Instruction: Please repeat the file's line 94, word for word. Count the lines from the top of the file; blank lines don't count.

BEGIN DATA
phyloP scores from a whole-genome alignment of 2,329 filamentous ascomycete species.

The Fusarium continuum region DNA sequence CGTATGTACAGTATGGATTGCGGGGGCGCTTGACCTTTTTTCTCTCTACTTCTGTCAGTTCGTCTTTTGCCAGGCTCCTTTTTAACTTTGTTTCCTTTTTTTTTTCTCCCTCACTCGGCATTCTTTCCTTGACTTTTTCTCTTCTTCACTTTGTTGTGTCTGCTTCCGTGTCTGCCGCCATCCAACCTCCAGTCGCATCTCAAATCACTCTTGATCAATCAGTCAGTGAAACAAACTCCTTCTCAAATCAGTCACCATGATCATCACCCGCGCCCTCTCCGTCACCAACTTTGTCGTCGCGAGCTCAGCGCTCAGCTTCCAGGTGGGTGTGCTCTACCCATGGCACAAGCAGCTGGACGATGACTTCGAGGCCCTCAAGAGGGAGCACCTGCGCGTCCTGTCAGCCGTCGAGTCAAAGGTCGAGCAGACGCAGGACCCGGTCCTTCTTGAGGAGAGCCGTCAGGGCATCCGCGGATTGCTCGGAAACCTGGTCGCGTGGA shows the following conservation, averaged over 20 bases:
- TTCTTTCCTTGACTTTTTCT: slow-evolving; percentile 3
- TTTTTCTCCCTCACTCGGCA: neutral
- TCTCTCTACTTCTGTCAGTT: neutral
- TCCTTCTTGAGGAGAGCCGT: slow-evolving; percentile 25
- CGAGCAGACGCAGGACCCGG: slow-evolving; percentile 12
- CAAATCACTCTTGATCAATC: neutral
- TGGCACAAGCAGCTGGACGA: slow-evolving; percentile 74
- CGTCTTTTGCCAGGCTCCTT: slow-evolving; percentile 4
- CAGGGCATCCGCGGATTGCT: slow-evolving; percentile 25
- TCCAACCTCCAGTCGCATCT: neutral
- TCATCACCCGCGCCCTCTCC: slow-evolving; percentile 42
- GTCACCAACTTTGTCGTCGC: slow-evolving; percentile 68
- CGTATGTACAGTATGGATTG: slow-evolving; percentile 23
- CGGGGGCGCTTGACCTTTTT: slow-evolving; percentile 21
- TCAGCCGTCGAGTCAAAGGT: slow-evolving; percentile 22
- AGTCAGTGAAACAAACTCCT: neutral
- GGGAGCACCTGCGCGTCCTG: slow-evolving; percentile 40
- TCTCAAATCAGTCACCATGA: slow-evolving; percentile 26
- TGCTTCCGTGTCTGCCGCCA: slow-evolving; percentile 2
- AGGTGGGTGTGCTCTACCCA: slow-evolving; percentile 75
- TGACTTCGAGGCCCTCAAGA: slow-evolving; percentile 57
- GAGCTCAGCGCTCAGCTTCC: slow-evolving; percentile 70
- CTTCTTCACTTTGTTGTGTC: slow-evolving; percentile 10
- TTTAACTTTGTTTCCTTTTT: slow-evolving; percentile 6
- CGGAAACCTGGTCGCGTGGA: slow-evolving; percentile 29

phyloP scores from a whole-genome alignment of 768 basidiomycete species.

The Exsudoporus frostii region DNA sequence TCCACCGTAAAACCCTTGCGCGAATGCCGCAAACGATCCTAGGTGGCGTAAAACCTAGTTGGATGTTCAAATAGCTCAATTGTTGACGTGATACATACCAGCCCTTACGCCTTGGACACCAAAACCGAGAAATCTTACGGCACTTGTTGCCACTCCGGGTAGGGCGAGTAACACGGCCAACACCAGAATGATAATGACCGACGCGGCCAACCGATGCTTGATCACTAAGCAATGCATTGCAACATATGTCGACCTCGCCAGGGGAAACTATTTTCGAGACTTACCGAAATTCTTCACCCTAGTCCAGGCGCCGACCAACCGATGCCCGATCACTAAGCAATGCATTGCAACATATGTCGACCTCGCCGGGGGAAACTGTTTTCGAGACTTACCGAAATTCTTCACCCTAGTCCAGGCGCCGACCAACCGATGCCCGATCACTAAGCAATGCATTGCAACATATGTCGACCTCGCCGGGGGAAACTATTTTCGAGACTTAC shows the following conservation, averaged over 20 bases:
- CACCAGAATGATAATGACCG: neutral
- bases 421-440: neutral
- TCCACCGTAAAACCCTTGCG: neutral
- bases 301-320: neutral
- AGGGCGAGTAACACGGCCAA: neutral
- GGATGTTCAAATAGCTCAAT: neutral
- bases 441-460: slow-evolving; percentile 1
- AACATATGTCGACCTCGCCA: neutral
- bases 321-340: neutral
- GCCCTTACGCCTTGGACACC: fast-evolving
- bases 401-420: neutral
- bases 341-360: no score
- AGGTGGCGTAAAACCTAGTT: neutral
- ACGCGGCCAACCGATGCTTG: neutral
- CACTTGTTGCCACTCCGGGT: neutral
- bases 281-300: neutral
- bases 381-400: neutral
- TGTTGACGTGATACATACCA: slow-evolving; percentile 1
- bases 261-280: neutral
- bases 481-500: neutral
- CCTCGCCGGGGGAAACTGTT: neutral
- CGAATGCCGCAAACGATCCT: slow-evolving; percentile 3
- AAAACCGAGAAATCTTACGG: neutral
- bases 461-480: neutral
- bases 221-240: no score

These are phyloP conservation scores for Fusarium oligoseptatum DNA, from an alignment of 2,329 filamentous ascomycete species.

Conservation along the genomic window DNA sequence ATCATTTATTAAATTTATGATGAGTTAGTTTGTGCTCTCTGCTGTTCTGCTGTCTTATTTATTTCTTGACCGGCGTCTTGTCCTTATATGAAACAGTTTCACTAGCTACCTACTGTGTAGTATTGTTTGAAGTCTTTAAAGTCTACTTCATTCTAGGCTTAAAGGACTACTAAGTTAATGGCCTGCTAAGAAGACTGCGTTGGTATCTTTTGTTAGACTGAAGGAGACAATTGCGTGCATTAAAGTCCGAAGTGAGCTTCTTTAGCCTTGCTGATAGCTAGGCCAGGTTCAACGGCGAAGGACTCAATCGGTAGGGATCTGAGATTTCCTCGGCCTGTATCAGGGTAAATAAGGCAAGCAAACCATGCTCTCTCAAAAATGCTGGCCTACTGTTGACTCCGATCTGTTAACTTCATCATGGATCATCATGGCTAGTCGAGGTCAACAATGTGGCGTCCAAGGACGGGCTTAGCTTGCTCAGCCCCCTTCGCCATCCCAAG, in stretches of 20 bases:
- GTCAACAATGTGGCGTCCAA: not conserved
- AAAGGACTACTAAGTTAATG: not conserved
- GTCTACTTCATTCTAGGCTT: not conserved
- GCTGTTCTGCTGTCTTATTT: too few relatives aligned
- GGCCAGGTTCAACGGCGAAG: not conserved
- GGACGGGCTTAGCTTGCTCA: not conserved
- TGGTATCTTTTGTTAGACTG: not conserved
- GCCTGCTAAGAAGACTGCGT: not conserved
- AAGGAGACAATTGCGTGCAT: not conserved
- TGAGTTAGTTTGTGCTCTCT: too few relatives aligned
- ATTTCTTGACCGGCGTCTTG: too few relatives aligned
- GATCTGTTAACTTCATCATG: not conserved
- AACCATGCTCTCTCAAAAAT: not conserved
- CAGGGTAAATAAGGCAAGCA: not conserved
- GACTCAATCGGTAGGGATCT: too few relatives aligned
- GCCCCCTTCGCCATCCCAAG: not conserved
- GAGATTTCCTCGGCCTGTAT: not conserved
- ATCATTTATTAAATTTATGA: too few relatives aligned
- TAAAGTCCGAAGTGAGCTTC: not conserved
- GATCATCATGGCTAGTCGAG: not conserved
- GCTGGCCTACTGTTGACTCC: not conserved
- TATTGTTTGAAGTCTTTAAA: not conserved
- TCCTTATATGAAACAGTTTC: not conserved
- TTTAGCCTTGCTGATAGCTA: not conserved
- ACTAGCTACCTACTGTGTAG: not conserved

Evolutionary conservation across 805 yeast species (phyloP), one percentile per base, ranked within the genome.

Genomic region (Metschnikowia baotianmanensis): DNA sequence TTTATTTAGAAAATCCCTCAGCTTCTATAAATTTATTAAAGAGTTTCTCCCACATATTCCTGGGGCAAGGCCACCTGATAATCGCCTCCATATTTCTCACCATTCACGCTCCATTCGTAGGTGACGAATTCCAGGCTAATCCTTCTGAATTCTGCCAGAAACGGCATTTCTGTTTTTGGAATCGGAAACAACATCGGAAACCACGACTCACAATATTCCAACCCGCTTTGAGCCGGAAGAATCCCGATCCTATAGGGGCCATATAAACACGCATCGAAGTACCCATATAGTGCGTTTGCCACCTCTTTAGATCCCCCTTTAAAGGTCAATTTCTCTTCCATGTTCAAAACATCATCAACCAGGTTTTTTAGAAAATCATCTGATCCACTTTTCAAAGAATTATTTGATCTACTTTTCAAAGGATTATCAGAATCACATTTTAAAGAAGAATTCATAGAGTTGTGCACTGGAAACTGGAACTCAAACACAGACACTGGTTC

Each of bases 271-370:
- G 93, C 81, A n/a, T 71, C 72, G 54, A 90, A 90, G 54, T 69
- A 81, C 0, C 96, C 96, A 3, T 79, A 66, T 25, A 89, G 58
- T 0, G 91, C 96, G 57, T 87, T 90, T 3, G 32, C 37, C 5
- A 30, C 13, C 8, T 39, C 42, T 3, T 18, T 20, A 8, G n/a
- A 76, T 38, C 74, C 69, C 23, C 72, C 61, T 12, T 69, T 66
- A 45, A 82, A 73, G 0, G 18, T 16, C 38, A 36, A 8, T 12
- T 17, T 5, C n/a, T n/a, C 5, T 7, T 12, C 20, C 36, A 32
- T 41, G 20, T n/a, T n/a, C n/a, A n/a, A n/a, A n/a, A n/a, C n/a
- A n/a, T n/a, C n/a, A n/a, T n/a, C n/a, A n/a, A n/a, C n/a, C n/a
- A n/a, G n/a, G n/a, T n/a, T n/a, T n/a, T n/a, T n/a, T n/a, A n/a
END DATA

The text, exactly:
- A n/a, G n/a, G n/a, T n/a, T n/a, T n/a, T n/a, T n/a, T n/a, A n/a